For whatever reason, I’d never really checked out the band prior to last night. I’ve seen almost every band from the 80’s metal scene multiple times but had never had the opportunity to see L.A. Guns before; and if I’m being honest, I wasn’t familiar with them either. Guns is a well-known and well-respected guitar player in the metal community, but outside of being aware of him, my knowledge of the band was minimal. They have now forced my hand and my L.A. Guns phase will start in earnest after the performance that they gave as the support act.

I’d have never expected that they’d be so heavy. They were borderline too loud but got the place pumped up, as most of the spectators were standing during their set. Highlights included a Guns guitar solo with what appeared to be a violin bow, “Over the Edge”; “Never Enough”; and of course, their 1989 power ballad “The Ballad of Jayne”.

If an opening acts job is to get the crowd riled up for the headliner, L.A. Guns did that and then some. In between acts, the place was popping with plenty of buzz and the merch tables were packed. As usual, Chip Z’Nuff was at his band’s merch table taking photos and signing memorabilia for the Enuff Z’Nuff faithful in the crowd.

After a brief hiatus, the Tom Kiefer Band took the stage and ran through the Cinderella classics as well as a pair of songs each from their 2013 debut “The Way Life Goes” and 2019’s sophomore effort “Rise”. The newer tunes sounded good, as always, but it was the Cinderella anthems that kept the crowd on their feet, toe-tapping and fist pumping throughout the 14-song set.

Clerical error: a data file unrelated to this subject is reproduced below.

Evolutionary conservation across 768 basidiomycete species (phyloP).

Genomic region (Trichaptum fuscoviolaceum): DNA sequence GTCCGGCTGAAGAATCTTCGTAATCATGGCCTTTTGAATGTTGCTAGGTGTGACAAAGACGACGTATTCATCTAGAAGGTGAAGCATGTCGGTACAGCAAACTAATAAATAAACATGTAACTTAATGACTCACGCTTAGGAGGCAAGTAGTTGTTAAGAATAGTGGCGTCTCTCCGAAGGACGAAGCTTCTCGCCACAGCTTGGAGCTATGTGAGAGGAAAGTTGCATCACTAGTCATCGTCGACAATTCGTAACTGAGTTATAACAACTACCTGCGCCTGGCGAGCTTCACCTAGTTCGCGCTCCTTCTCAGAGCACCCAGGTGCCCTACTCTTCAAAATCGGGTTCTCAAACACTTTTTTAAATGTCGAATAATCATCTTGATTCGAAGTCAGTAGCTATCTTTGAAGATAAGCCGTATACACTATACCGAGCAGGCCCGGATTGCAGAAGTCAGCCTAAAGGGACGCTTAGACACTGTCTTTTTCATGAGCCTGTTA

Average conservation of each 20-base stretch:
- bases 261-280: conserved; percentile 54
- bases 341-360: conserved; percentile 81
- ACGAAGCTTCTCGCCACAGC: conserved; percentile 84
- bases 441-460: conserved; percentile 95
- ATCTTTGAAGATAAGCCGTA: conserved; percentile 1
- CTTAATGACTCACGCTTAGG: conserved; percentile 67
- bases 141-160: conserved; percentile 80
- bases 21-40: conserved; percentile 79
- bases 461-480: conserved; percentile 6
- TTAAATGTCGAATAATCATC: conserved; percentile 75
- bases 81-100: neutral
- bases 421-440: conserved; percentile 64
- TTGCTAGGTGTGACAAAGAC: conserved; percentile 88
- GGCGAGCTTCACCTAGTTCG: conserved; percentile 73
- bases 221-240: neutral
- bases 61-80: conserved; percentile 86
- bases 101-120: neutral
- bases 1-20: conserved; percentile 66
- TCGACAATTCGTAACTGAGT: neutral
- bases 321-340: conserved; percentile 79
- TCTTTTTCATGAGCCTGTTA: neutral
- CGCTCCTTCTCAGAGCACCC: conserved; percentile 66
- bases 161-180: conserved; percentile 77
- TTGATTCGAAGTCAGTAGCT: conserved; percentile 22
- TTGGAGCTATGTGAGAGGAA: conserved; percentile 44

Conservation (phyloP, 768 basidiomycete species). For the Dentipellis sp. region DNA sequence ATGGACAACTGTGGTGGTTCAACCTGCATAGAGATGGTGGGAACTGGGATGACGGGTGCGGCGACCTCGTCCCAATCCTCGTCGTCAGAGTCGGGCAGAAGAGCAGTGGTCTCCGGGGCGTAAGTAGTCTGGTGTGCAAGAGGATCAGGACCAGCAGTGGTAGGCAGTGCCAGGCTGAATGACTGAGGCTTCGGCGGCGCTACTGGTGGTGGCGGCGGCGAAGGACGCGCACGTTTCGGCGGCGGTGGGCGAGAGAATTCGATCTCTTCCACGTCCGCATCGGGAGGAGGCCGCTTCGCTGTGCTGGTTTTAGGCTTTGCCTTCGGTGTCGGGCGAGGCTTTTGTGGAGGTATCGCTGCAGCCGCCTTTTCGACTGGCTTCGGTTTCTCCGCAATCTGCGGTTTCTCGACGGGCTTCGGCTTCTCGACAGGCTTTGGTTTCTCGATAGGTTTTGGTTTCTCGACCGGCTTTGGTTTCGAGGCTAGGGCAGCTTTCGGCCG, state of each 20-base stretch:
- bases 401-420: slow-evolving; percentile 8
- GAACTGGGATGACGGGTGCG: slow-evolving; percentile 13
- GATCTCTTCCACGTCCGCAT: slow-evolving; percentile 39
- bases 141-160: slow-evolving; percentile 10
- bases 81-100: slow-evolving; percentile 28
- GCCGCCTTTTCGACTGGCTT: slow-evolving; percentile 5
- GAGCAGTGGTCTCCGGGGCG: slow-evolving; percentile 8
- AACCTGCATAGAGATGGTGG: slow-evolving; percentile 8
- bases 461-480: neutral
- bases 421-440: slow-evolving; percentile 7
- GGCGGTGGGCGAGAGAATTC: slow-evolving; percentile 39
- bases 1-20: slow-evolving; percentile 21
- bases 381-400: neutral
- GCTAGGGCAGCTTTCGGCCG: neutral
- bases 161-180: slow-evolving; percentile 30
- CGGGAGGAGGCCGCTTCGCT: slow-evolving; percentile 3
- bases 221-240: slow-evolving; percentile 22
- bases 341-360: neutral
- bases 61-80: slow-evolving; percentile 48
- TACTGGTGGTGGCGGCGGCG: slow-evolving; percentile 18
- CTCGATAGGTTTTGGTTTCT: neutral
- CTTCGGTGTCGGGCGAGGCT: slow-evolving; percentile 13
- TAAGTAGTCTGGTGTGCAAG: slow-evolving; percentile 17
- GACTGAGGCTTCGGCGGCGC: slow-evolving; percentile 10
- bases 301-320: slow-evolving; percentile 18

Few performers are more obviously leaving everything they have on the stage than Keifer, which was apparent throughout the show, as his scream during “Nobody’s Fool” literally brought him to the floor. I believe that Keifer has found the sound that the Cinderella band was meant to have. During their hey-day Cinderella was often lumped with rest of the “hair” bands; criminally, I might add. They were always a great hard rock band and when you see his band perform now, there is no mistaking that this music was always more rooted in the blues than it was big hair.

Tom Keifer band performing in Akron, Ohio. Photo credit Amber Hobbs.

All the things that you’d expect from a band of that nature are present. There are piano pieces and steel guitar. The women that provide the backing vocals compliment the thumping rhythm section and a pair of guitars; combining to make a much fuller sound than you get on the Cinderella records. I’d absolutely love for the current Tom Keifer Band to do a live release because they do true justice to the Cinderella catalog as well as their own music.

An underrated element to their live sound, is that the band appears to be having the time of their lives up on stage. Nobody wants to pay hard earned money to see a band phoning it in just to collect a paycheck. Both bands that I was able to see last night, were doing it for the right reasons and the crowd can feel that energy; and feeds off it. With Led Zeppelin nonexistent, and things quiet on the AC/DC front; I’m willing to say that the Keifer Band is the group that is best flying the flag for bluesy hard rock these days.